Competition in a Symbiotic Relationship

Competition is a relationship between organisms that compete or strive for the same resources in the same place and at the same time. This kind of relationship can exist among organisms of the same species (Intraspecific Competition). It can also occur among organisms from different species (Interspecific Competition).

Competition among organisms could be for food, water, space, or mates at the same time and place. This can result in a conflict, forcing the weaker organism or the organism with less adaptation to suffer, leave, or become extinct.

One example of a competition relationship is the fight for sunlight and water in a location with a dense tree or plant population. Taller trees get more sunlight and starve low-level plants of sunlight. The result is that the lower level trees do not do as well as the dominant, taller trees.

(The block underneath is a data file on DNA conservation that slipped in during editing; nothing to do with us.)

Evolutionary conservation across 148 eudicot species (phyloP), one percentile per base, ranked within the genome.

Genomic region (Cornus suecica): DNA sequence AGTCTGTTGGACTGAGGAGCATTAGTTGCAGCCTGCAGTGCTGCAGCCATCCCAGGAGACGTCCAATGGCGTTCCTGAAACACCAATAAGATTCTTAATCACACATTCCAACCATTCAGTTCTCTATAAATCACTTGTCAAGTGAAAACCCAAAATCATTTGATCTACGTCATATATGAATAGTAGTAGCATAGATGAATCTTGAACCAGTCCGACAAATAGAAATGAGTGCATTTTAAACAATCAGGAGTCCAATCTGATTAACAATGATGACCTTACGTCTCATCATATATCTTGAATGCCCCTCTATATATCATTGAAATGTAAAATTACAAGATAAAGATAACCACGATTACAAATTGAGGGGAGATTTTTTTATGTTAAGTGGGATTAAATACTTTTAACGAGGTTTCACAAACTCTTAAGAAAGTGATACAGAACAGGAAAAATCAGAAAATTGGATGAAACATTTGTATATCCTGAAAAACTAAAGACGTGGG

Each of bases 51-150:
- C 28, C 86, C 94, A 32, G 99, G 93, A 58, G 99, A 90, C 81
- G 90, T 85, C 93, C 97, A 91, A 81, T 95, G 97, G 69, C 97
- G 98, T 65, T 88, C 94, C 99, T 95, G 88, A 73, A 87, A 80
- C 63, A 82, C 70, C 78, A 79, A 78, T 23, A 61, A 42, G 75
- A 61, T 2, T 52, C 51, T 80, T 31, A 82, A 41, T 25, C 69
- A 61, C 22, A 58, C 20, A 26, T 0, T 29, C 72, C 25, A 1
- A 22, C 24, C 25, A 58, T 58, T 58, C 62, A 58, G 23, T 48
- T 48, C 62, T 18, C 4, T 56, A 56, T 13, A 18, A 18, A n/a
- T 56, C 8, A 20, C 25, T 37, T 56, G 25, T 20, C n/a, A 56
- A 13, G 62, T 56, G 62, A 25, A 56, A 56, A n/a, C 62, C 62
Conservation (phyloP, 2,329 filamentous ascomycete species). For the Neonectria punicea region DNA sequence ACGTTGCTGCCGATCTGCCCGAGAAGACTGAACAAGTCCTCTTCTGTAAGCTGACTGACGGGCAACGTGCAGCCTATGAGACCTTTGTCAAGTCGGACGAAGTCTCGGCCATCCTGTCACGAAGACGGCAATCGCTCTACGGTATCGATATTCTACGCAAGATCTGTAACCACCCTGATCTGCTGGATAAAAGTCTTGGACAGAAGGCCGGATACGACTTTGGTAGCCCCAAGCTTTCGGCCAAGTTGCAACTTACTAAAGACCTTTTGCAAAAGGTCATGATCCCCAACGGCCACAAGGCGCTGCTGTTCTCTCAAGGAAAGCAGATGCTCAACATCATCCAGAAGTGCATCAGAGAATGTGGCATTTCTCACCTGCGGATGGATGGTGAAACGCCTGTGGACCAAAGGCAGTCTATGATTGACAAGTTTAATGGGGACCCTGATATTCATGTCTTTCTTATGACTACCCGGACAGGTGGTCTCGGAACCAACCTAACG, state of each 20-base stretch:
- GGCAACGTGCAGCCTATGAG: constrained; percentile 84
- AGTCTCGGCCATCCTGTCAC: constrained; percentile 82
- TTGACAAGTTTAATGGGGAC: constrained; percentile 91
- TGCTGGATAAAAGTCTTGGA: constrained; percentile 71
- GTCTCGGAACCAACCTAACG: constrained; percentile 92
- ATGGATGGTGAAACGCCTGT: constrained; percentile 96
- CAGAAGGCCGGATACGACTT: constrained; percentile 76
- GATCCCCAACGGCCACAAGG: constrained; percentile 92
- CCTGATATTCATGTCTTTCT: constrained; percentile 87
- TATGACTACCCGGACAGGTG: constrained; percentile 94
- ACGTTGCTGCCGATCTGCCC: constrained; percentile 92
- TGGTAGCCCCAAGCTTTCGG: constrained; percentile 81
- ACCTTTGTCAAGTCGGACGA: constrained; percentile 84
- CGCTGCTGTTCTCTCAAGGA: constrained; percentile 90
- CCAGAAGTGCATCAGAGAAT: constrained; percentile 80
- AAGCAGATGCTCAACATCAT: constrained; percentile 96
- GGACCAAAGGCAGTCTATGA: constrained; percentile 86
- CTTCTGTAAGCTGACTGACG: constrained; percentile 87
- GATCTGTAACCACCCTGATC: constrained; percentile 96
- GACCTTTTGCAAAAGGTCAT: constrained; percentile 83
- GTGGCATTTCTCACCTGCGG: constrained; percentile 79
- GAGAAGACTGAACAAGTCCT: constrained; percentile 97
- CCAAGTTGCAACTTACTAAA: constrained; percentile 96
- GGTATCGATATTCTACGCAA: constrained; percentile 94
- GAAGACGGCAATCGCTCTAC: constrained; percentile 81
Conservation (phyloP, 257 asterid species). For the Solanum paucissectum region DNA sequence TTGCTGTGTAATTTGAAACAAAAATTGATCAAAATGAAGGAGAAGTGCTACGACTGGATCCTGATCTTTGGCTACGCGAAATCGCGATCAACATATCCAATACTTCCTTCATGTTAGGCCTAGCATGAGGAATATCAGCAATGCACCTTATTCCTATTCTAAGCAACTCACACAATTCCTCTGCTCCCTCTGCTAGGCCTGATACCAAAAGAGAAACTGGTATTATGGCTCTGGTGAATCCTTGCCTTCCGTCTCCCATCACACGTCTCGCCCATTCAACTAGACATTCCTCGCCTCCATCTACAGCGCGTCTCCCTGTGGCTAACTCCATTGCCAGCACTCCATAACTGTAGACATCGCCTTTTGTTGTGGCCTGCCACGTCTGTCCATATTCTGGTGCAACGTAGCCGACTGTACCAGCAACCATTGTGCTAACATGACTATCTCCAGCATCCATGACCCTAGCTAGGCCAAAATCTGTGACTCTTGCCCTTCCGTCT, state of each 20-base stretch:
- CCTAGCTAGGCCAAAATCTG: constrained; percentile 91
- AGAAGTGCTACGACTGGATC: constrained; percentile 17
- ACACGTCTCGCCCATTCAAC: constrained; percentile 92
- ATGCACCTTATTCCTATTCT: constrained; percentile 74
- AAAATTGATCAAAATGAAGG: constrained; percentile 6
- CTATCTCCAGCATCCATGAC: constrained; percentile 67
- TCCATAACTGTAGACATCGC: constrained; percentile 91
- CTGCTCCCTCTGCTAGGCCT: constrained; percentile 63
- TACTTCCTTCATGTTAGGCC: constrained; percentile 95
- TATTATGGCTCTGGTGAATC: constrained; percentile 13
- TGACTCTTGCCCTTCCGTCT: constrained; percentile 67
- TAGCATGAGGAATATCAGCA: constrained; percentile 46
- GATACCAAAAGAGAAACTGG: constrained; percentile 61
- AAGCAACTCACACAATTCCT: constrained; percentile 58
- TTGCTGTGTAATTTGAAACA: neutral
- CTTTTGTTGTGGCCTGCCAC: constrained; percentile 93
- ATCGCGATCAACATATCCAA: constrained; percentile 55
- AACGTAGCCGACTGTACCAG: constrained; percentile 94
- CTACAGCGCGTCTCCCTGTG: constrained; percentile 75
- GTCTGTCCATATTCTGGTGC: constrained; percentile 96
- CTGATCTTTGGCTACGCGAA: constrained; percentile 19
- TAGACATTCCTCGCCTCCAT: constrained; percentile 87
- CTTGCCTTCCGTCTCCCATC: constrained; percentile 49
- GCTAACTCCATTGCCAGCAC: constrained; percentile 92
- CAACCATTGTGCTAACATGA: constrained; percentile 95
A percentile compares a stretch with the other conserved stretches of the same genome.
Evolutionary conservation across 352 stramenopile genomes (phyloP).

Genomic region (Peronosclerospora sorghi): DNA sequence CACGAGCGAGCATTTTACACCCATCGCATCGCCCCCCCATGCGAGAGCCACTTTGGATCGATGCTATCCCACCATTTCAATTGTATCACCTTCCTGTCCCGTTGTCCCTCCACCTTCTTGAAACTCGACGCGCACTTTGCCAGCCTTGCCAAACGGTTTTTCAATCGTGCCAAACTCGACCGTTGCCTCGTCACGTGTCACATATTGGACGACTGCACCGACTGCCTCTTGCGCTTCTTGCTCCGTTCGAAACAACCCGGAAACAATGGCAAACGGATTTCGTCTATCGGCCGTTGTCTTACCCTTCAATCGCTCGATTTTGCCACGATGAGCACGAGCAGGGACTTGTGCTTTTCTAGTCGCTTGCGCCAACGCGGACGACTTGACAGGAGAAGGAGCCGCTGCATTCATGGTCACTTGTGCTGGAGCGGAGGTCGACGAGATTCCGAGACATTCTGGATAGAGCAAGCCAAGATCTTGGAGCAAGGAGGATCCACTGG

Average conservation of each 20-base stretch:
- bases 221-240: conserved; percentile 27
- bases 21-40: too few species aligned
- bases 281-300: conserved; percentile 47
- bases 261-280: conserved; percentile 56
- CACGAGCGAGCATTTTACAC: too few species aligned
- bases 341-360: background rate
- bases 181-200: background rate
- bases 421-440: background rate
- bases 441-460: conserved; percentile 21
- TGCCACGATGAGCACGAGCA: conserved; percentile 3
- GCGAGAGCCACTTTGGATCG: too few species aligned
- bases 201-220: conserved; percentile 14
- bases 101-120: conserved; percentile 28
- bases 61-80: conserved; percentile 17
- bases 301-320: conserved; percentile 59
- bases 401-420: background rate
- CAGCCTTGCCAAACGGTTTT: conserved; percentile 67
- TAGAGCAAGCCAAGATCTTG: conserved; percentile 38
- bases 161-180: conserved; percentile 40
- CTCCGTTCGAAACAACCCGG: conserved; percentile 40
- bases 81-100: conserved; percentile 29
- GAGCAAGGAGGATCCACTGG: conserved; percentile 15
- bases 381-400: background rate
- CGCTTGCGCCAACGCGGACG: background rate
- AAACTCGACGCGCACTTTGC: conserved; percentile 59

Other examples of two organisms competing include male birds of the same species competing for a mate. Sometimes, this can end in a fight, and the winner wins the mate.

Our research for this topic included these sources:

3. David Burnie, Dorling Kindersley (2008) Illustrated Encyclopedia Of Animals 
4. Centers for Disease Control and Prevention. Parasites. Accessed 23/1/2020.
6. Errington (1946); Holt (1977); Janzen (1971b); MacArthur (1972); MacArthur and Connell (1966); Schall and Pianka (1980); Wilson and Bossert (1971).
8. Aquarium Fish: A Look at the Gobies, By James W. Fatherree, M.Sc.